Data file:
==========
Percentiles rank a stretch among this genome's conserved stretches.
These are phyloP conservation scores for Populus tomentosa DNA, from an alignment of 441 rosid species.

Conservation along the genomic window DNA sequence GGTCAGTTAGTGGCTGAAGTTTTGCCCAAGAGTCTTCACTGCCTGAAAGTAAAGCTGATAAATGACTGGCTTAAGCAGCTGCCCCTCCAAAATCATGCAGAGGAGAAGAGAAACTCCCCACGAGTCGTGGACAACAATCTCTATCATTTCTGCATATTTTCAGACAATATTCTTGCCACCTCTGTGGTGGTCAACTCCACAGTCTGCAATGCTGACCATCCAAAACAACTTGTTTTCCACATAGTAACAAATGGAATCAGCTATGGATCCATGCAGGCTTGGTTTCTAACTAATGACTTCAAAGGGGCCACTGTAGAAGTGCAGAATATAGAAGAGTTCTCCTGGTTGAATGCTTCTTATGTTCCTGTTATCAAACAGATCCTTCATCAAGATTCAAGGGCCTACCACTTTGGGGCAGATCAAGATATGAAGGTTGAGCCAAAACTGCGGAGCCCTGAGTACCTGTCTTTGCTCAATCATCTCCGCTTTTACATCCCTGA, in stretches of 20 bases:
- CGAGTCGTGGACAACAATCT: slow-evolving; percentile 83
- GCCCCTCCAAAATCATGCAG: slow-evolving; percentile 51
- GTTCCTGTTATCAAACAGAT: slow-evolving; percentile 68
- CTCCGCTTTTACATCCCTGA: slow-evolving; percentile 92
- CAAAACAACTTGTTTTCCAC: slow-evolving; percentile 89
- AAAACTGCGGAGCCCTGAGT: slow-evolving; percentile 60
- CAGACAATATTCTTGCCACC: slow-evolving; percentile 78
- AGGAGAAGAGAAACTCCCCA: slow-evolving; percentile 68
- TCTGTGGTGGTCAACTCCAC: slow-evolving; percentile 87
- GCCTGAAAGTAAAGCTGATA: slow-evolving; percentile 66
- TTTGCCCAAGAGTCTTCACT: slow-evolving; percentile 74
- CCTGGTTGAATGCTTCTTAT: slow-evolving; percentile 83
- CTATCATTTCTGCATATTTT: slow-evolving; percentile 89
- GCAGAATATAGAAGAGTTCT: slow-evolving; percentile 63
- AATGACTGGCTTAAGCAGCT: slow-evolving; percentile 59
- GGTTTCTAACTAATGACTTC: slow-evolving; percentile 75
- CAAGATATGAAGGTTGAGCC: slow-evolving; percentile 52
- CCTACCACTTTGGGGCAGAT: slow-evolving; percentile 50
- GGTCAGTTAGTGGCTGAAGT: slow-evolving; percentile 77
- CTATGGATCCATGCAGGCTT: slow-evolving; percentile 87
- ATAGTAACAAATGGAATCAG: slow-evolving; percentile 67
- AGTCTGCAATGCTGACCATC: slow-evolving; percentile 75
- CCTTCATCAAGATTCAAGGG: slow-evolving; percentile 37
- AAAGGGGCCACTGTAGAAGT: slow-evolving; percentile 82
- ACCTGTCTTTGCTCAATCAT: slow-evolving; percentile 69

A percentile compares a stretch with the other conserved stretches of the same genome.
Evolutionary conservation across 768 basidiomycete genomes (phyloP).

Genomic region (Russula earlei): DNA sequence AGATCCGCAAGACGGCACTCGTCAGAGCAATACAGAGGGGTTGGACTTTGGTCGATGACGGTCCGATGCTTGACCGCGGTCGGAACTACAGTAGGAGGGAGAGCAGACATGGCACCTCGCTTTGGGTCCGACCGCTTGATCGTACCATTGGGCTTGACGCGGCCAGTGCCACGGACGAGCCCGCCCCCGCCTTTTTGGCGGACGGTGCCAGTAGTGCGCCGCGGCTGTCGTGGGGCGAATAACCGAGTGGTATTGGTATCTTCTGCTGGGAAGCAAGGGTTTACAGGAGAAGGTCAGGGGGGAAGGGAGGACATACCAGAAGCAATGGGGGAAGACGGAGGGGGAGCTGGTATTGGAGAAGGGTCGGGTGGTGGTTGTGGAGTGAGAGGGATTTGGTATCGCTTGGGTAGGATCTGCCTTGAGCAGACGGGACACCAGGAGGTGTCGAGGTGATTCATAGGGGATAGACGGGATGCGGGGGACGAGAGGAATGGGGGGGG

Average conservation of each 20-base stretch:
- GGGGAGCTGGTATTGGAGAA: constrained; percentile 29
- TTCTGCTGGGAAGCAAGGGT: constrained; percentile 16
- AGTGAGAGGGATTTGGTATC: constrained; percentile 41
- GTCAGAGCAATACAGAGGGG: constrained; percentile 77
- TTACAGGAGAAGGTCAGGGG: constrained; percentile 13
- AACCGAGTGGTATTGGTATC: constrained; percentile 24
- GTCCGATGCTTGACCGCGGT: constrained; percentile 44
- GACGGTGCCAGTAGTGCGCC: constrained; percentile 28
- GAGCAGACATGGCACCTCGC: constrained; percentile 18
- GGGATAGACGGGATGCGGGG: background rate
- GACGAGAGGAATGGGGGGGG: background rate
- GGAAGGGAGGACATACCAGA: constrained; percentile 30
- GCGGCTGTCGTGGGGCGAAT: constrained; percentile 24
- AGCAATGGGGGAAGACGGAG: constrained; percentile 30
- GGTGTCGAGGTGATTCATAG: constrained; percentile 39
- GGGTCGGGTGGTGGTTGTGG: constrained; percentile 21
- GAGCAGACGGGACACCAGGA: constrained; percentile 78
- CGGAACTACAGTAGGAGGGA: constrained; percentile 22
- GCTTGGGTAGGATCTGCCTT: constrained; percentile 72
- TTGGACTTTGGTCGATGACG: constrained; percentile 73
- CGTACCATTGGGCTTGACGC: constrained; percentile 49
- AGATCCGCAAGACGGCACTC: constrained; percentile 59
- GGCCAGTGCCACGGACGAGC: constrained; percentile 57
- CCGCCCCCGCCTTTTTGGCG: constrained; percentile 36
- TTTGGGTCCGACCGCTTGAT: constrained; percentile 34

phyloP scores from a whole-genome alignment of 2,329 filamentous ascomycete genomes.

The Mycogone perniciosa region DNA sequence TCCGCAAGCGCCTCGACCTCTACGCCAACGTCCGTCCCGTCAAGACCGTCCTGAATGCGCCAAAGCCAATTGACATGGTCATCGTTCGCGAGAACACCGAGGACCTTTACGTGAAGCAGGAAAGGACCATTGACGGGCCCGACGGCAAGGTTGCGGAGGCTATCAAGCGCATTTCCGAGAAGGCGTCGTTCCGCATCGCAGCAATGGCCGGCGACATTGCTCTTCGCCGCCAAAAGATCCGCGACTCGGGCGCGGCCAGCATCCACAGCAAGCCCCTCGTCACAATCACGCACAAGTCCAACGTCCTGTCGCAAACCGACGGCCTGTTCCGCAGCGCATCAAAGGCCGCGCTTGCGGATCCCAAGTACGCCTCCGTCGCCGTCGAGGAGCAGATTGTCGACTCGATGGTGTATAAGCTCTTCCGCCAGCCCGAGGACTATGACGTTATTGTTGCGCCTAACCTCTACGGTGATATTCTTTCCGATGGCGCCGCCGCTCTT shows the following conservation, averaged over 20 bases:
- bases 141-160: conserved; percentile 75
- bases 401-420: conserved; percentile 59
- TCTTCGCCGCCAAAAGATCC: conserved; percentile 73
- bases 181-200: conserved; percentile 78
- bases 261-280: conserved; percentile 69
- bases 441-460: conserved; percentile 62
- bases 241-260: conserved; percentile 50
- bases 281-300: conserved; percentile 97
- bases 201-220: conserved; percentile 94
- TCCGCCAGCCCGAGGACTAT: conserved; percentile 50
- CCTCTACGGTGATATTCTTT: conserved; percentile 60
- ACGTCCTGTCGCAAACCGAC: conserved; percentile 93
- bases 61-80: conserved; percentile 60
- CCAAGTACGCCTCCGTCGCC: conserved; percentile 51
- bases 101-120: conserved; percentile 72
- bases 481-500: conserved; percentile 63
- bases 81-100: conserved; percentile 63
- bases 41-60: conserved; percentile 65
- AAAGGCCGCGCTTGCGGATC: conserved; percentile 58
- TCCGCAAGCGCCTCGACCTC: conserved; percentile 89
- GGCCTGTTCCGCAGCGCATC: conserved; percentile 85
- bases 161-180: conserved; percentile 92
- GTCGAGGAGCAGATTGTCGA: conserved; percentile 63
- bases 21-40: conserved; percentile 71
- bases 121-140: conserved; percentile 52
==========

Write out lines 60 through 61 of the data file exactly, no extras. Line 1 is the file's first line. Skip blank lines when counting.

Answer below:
- bases 141-160: conserved; percentile 75
- bases 401-420: conserved; percentile 59